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Vaught’s note: David Brock is a page designer at The Advocate-Messenger, former high school athlete and life-time University of Kentucky fan. Enjoy his take on the success Louisville athletics has had — and see if you share his feelings and/or pain.
By DAVID BROCK, email@example.com
What a year for University of Louisville athletics.
Ouch. That does sting.
Writing that, or even acknowledging it privately, was painful. However, it pales in comparison to the cumulative toll the justifiably squawking, constantly pecking flock of UofL enthusiasts have started to take.
Given the months-long Cardinal siege, Advocate-Messenger sports editor, Larry Vaught, was curious just how well this unhinged University of Kentucky alum and fan was holding up. The answer is a bit complicated, but I believe the character Roger Sterling from the TV show “Mad Men” may have come as close as anyone to expressing the inner life of sickos like me right now: “I don’t feel anything.”
UofL is on a remarkable run, but they haven’t merely excelled. #L1C4 has hit UK fans where it hurts and done it under the bright lights, with the world watching.
Pitino couldn’t win one without being headquartered in Lexington? Now he’s got his (belated) UofL title and a tattoo of Little Brother’s lame Twitter marketing slogan.
Louisville plays in an inferior football conference? Well, they’re heading to a better one and taking the soul out of an SEC powerhouse on the way out the door. When’s the last time UK beat Florida?
Matthew Mitchell’s got the women on a collision course with the Final Four and he can get busy on the dance floor? At least when Jeff Walls gets beat down by a women’s powerhouse the music at the Big Dance has reached its crescendo.
How’d UK do in the NIT? Oh, really? Robert Morris, huh? Shame.
Along the way, local and national media outlets have perpetuated the sports coverage equivalent of a Yum!Center “red out.” UofL Athletic Director Tom Jurich has basically had a free, 24-hour platform to showcase his sports programs, along with his deservedly-cocky attitude and endless collection of mock turtlenecks.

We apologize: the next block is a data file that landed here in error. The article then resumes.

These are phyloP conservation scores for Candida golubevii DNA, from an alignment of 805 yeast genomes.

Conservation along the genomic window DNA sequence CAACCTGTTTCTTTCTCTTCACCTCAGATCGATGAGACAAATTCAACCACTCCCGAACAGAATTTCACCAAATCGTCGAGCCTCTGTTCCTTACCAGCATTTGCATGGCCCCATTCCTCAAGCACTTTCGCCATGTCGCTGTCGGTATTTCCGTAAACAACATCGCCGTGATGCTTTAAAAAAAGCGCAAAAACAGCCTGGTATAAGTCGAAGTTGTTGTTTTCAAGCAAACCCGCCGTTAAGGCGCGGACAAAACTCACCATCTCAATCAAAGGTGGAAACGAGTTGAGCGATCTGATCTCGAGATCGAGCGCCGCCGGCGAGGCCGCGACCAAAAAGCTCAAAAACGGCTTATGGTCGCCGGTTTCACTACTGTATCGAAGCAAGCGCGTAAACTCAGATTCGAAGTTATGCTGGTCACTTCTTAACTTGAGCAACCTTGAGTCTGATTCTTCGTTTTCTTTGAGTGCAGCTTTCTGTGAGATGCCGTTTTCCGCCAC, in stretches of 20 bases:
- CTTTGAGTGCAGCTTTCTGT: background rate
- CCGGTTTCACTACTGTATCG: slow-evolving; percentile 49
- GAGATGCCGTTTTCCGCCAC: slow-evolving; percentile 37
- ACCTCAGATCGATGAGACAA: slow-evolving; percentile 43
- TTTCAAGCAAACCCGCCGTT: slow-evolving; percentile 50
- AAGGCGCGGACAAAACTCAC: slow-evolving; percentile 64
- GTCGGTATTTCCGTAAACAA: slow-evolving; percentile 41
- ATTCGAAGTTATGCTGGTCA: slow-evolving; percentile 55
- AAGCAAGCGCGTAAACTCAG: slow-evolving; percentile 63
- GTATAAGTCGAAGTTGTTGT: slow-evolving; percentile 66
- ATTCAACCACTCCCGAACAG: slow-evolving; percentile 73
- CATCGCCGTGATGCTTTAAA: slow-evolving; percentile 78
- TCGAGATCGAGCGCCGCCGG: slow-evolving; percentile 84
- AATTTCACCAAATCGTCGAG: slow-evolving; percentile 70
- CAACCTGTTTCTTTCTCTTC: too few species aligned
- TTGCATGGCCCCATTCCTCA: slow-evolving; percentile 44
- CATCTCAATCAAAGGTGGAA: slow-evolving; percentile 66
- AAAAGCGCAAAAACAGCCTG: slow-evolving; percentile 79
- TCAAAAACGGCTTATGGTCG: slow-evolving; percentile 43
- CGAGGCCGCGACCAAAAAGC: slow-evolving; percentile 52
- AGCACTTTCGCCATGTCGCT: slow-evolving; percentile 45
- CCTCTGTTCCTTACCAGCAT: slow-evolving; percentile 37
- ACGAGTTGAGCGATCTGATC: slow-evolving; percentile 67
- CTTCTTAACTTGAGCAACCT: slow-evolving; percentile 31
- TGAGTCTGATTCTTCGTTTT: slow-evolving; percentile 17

It has indeed been difficult to stomach, especially in light of Kentucky’s brief return to mediocrity.
I would be remiss if I didn’t address the question that was asked incessantly over the last several months about whether UK fans should root for their bitter rivals without their own skin in the game. I honestly didn’t get how that narrative was so prevalent. While I understand the premise, and fair points can be made in support of supporting our in-state rivals, why can’t fans hardwired to oppose everything from the other teams’ coaches, to their colors, would suddenly be compelled to feign excitement for each other.
Did UofL fans support UK in last year’s tournament? At any of the admittedly low-level bowl games we made it to under Rich Brooks? I suspect not.
There are nice, sane and mature people who call themselves UK fans and did cheer loudly for UofL. While I don’t have real hate in my heart for UofL or their fans, I guess don’t need sports to be nice, sane or mature all the time. So, no, I didn’t root for UofL, but didn’t actively root against them in any of their final three games. I was resigned to their ultimate triumph and even able to acknowledge they were the best team. (Although I was really taken by that Spike Albrecht kid for Michigan. I didn’t not fist pump after his third three-pointer, but I swear it was involuntary).
A certain amount of respect for what UofL’s basketball and football teams accomplished, and how they did it, crept into my sports-addled mind. On a scale of “grudging respect” to “healthy respect,” it probably hewed more toward grudging with a side of disdainful. Considering the pinwheel-eyed hatred Louisville teams have stirred in me before I was rather proud of my progress.
Like most flesh-and-blood humans, I also watch sports for the chance to see the human spirit triumph over adversity. I was duly shocked, then moved by the Kevin Ware storyline like everyone else.
I remain realistic, though. Some things won’t change, and don’t necessarily need to, about the nature of sports rivalries.
Whether a few UK fans pull for UofL or vise versa, the sibling rivalry will always be a mirror that shapes the way we see ourselves and our schools. Right now, my mirror is of the funhouse variety and I appear to be getting crushed by a giant red fecal factory with wings perched on my back.
Pessimism hasn’t completely taken root.
It’s difficult for me to even let myself think about what next year’s basketball team could be. I’m more excited for UK’s football future with every Stoops recruiting victory.
But Vaught was probably right about my chances of washing away any of this feeling before next basketball season. Unfortunately, the existential dread expressed in this column could have a long shelf life.